There were those in the county known to practice the Nameless Art, spells and rituals handed down through the generations by cunning folk who knew more than most. These women understood the mysterious nature of medicine and love and did their best to pierce the veil that separated men and women from knowledge that might save them from ill fortune and disaster. They could mend a broken heart as easily as they could cure a fever, but they did so discreetly, for women were blamed for much of the world’s troubles, and there were known to be witches in this county.
Maria climbed a tree in which to safely rest for the evening, and from that high vantage point she could see blue in the distance, the miraculous sea. There was her future before her.
She already knew that the past was over and done.
She would never again watch another woman burn.
“Love is not always under our control,” she told her daughter.
“It will never be that for me.” Maria was already wearing the red boots, and although she adored the gift, she would avoid her mother’s path at all costs. She vowed she would never let love rule her life.
Mother and daughter said their good-byes on the dock, embracing one another, their true feelings surfacing. Despite all the time they had been apart, they had similar hearts, surprisingly easy to break, but they were strong when it mattered and it mattered now, for they both understood that they would not meet again.
Who she truly was, she kept secret, a stone she had swallowed, those talents and traits she had inherited from the nameless women who had come before her. Maria never revealed how she knew to take in the laundry just before rain began to fall, or how she managed to chase the rats from the garden with a bit of white powder, or why she left garlic, salt, and rosemary outside their chamber door, to protect those inside from ill will. Certainly, she never explained why she refused to venture into the ocean when on their free Sunday afternoons she and Juni went to the shore. The day might be glorious, the sea might beckon, but she knew what would happen to someone such as herself in the water. She would float no matter what, and in doing so, she would reveal her true nature. This was why Hannah had kept herself hidden in the woods, and why Rebecca showed her talents to no one. It was a dangerous world for women, and more dangerous for a woman whose very bloodline would have her do not as she was ordered, but as she pleased.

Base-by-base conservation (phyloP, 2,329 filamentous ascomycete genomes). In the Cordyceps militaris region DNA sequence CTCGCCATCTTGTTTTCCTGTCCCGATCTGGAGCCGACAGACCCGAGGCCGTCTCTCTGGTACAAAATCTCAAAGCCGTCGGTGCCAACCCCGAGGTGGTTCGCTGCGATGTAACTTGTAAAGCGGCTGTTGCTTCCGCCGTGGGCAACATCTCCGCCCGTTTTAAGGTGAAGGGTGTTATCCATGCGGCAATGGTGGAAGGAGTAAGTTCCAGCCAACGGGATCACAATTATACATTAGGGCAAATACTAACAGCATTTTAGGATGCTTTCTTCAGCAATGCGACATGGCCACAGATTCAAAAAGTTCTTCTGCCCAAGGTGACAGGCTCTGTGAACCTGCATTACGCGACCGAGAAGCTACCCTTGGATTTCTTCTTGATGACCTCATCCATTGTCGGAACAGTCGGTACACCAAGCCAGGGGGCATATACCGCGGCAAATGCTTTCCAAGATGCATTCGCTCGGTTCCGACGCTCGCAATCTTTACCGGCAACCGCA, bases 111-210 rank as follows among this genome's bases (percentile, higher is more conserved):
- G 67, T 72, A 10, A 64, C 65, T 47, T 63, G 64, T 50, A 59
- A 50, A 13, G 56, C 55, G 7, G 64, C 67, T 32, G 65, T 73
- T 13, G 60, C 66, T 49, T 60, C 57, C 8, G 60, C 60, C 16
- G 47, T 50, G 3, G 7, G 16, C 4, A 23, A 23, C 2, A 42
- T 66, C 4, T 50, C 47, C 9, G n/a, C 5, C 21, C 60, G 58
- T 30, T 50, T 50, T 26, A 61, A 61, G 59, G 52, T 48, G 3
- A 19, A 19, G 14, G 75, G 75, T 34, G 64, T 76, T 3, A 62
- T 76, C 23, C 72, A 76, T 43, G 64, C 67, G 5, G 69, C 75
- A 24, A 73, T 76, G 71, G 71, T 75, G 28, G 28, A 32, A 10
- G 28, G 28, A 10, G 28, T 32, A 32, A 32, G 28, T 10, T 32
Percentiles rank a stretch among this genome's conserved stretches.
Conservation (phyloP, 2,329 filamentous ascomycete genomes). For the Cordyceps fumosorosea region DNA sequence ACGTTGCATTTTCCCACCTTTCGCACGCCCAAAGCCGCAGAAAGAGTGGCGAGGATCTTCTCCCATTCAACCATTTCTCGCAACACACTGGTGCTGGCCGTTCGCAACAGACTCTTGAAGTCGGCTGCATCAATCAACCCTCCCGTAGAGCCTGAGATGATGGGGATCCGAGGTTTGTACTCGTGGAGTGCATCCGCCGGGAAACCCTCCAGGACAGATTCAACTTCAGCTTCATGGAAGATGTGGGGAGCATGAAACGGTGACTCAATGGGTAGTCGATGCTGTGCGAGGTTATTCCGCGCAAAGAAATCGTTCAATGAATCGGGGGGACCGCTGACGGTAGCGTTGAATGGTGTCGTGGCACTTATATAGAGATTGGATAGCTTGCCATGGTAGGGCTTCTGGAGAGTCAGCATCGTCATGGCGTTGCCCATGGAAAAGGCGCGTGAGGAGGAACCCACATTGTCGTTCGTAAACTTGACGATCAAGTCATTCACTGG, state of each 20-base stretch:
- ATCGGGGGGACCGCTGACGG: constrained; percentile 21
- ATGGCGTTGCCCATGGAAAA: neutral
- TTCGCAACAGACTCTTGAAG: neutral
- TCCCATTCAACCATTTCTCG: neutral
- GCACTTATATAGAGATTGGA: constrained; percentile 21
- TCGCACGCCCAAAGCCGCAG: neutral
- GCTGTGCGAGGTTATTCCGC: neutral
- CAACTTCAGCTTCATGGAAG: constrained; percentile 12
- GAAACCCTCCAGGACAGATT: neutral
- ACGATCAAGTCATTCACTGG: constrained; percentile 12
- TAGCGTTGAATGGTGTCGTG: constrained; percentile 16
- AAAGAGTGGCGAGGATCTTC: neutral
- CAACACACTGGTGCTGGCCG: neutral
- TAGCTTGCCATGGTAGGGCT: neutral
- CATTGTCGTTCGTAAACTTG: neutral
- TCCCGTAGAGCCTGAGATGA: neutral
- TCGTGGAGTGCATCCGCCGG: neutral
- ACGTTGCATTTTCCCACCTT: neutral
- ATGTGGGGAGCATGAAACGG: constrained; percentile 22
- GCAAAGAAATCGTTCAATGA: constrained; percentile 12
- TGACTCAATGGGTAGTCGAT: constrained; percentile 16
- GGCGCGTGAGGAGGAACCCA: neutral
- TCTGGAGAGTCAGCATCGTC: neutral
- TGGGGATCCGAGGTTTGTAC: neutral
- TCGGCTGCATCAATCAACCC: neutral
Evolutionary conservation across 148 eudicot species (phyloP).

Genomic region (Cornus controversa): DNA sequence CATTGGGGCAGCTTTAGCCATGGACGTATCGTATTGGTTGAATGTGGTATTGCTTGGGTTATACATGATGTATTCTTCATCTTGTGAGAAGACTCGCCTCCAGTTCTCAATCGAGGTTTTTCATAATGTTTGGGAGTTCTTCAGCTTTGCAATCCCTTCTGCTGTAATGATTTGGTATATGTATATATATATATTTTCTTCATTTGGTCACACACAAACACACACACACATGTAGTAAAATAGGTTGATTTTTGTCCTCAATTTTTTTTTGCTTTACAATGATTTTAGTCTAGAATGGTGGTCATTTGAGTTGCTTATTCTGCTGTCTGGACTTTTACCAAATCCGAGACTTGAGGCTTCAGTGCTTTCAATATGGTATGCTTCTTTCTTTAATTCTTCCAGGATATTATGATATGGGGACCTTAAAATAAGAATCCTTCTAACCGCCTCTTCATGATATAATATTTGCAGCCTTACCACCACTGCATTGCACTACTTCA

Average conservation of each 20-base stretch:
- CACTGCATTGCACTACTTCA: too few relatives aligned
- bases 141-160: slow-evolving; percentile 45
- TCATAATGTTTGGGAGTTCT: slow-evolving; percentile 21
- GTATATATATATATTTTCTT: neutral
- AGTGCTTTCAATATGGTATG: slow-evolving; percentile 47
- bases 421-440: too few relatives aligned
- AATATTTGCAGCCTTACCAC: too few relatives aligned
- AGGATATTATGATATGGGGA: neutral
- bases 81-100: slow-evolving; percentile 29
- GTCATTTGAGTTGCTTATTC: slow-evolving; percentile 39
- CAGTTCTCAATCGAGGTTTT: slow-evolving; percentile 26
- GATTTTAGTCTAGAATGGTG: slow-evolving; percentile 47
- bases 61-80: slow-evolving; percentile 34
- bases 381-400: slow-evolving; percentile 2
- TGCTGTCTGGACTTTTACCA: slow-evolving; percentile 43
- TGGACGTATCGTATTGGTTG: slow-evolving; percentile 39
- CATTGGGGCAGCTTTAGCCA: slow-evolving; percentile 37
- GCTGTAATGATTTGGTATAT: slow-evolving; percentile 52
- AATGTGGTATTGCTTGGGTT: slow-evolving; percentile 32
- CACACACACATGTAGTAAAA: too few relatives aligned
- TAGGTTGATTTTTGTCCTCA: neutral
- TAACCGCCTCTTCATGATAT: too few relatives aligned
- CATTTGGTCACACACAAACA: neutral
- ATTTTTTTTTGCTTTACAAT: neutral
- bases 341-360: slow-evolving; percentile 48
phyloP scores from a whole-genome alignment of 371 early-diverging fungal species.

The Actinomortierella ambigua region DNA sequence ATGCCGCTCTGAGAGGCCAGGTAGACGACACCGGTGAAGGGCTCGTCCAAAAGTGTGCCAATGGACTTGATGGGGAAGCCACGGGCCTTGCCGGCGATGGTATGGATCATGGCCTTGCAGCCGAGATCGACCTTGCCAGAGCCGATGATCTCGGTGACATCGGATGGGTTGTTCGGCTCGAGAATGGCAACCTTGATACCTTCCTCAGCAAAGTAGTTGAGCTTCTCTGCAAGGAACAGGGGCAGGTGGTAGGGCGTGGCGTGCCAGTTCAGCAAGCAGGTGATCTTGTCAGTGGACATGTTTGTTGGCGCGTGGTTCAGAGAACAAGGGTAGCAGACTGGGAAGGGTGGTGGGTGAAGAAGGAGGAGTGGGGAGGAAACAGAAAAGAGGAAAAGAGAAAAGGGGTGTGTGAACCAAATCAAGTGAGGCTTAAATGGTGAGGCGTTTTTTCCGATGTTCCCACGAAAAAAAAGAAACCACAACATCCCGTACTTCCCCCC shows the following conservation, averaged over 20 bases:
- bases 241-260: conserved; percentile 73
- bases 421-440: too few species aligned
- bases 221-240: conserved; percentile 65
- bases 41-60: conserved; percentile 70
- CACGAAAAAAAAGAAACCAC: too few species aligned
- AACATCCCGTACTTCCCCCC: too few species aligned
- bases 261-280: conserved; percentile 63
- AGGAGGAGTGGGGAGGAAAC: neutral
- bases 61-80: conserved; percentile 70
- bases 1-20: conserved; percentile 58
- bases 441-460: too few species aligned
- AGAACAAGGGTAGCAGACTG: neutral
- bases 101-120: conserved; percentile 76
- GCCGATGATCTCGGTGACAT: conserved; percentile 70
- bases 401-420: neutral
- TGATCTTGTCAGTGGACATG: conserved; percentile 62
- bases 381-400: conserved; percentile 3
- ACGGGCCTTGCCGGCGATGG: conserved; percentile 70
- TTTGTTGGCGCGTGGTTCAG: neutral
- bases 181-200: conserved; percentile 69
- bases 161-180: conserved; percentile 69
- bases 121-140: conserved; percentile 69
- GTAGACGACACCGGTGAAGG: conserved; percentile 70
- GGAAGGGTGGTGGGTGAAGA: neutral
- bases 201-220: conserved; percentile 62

Men went to war and women fell in love, heedless and for reasons they might never understand. She could stop this and put it to rest right now. She could make an amulet for protection and speak the words that would keep him away; she could fashion an image of him and bury it in the earth outside her window where the centipedes nested, and he would never return. Instead, she ran a comb through her hair, and found her way to the courtyard. Turn back, something inside her said, but there was an element of defiance in her soul ever since the fire. Rebecca had told her that life was short and she should do as she pleased.
In this way, alone and abandoned, shackled by metal cuffs she could not remove and pretending to be someone she was not, she began her practice of the Nameless Art, for one does not have to have the talents of a witch to be called to the Art. She simply has to have the desire to see beyond what is right in front of her.
You never know what you want or need until you are old, for old age is a mystery that is impossible to unwind until you step into its maze.
No one can fall in love with me,” Maria told Abraham. “Don’t wish that on your son.”
“I know love when I see it,” Abraham Dias insisted. “I see it in you.”
He gave her his ring and told her the secret that he had learned about love during his time on earth. Then he closed his eyes. He had nothing more to say; he wasn’t even in the room anymore, not in Manhattan, not in the year of 1691, not in a house on Maiden Lane. He was with his wife when he first met her. How beautiful she was, with her straight black hair that was so long she could sit on it, or wear it wound atop her head so that she looked like a queen who wore a dark crown. When you fall in love like that, time doesn’t matter. This was the secret he told Maria, the last words he ever said.
What belonged to you once, will always belong to you.